Hull scribbled hastily, then smiled again. "Eighteen million miles an hour, that would be. My memory's better than I thought at first. I'm glad I didn't have to figure the time; doing square roots is a process I've forgotten."

That was understandable, Jayjay thought. Hull was working for his doctorate in sociology, and there certainly wasn't much necessity for a sociologist to remember his freshman physics, much less his high-school math.

Still, it was somewhat of a relief to find that Hull was interested in something besides the "sociological reactions of Man in space". The boy had spent six months in the mining cities in the Asteroid Belt, and another six investigating the Jovian chemical synthesis planes and their attendant cities. Now he was heading out to spend a few more months observing the "sociological organization Gestalt" of the men and women who worked at the toughest job in the System—taking the heavy metals from the particularly dense sphere of Pluto.

Hull began scribbling on his paper again, evidently lost in the joys of elementary physics, so Jayjay Kelvin went back to his book.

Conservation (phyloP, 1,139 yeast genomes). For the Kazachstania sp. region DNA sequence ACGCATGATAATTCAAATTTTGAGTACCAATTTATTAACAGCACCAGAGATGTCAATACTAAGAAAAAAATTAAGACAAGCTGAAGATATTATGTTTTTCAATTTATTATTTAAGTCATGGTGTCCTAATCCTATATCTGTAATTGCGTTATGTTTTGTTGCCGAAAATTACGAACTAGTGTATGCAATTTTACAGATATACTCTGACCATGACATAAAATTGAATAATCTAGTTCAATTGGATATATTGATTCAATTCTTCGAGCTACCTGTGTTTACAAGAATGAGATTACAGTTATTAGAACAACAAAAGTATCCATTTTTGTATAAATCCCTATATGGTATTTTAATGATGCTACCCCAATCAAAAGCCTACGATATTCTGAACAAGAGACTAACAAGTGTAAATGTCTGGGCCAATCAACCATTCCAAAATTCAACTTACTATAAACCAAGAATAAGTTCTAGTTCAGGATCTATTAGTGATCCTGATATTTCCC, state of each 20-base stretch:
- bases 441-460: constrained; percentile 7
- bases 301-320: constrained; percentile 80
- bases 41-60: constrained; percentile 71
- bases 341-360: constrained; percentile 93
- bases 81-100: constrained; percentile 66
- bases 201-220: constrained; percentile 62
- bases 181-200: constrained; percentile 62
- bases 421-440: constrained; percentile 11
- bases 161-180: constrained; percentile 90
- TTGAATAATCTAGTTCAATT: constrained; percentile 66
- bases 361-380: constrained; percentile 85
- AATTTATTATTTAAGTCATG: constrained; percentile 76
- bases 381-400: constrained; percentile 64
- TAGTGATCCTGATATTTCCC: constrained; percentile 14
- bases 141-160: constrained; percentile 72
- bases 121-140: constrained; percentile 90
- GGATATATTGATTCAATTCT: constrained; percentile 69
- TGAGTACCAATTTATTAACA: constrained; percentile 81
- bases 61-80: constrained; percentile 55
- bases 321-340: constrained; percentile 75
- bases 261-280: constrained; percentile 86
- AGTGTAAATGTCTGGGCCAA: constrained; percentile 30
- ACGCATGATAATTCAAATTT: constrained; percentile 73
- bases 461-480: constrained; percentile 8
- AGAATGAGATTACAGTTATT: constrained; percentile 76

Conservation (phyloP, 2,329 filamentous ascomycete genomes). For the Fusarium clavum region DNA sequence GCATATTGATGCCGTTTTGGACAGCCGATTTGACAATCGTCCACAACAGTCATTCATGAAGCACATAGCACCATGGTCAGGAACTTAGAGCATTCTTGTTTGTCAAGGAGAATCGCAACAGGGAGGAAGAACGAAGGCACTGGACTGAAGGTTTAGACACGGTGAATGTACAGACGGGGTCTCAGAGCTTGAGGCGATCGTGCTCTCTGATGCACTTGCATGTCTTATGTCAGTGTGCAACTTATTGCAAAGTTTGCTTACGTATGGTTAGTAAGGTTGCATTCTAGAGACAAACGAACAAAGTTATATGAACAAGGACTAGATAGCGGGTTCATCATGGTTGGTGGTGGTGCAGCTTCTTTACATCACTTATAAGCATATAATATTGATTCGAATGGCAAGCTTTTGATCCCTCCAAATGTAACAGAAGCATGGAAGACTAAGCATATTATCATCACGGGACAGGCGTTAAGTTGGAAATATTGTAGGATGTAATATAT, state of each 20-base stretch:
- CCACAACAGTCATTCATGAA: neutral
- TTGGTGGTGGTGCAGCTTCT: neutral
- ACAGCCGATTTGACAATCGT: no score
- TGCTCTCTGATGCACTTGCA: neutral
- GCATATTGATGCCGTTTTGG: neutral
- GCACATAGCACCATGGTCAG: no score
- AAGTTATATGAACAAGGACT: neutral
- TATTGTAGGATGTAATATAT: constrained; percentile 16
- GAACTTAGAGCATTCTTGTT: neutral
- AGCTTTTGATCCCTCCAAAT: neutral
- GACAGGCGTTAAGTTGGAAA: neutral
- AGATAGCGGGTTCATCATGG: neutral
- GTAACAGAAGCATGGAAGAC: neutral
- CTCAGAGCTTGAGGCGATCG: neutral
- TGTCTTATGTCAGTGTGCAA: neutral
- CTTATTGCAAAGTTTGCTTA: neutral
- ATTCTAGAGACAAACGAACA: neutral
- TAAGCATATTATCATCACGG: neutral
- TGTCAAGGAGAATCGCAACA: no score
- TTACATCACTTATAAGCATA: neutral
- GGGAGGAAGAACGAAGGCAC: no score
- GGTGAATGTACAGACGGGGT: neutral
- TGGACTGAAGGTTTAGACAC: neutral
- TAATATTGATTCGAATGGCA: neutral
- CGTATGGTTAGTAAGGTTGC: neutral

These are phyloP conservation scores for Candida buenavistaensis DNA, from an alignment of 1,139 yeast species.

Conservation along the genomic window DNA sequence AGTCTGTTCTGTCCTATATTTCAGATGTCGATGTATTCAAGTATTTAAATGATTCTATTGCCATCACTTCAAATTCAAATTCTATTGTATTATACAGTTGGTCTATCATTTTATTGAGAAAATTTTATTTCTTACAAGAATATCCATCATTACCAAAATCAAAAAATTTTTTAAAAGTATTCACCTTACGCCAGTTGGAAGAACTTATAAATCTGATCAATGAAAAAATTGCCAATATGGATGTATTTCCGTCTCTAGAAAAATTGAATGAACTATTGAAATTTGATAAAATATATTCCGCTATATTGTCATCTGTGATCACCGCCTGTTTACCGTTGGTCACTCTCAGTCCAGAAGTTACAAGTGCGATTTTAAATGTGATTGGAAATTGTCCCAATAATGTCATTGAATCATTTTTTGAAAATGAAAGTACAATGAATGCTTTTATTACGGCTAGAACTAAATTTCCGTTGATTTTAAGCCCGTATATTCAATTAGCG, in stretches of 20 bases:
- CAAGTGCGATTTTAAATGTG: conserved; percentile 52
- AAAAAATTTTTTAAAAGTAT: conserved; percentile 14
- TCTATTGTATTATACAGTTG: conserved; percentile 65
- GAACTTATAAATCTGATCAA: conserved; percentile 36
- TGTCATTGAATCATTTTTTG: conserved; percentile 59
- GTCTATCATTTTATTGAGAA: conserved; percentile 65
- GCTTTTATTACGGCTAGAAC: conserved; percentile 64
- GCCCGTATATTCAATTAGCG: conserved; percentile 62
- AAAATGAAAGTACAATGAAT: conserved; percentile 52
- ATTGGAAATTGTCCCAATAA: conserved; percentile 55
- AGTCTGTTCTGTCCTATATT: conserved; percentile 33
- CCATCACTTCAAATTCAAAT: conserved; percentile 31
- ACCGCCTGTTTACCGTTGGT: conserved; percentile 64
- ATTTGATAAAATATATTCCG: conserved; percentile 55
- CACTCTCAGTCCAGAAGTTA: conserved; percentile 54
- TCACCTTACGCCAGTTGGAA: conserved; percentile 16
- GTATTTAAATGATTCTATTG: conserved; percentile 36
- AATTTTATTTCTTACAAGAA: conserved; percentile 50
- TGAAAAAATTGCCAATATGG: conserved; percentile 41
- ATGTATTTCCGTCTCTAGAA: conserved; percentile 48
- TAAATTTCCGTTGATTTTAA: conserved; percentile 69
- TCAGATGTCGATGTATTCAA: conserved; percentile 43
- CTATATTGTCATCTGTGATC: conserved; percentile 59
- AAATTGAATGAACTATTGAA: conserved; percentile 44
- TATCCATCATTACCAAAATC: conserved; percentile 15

He had just read three words when Hull said: "Mr. Kelvin, do you mind if I ask a question?"

Jayjay looked up from his book and saw that Jeffry Hull had reverted to his role of the earnest young sociologist. Ah, well. "As I've told you before, Mr. Hull, questions do not offend me, but I can't guarantee that the answers won't offend you."

"Yes; of course," Hull said in his best investigatory manner. "I appreciate that. It's just that ... well, I have trained myself to notice small things. The little details that are sometimes so important in sociological investigations. Not, you understand, as an attempt to pry into the private life of the individual, but to round out the overall picture."

Jayjay nodded politely. To his quixotic and pixie-like mind, the term overall picture conjured up the vision of a large and carefully detailed painting of a pair of dirty overalls, but he kept the smile off his face and merely said: "I understand."

"Well, I've noticed that you're quite an avid reader. That isn't unusual in a successful businessman, of course; one doesn't become a successful businessman unless one has a thirst for knowledge."

"Hm-m-m," said Jayjay.

"But," Hull continued earnestly, "I noticed that you've read most of the ... uh ... historical romances in the library...."

"You mean Westerns," Jayjay corrected quietly.

"Uh ... yes. But you don't seem to be interested in the modern adventure fiction. May I ask why?"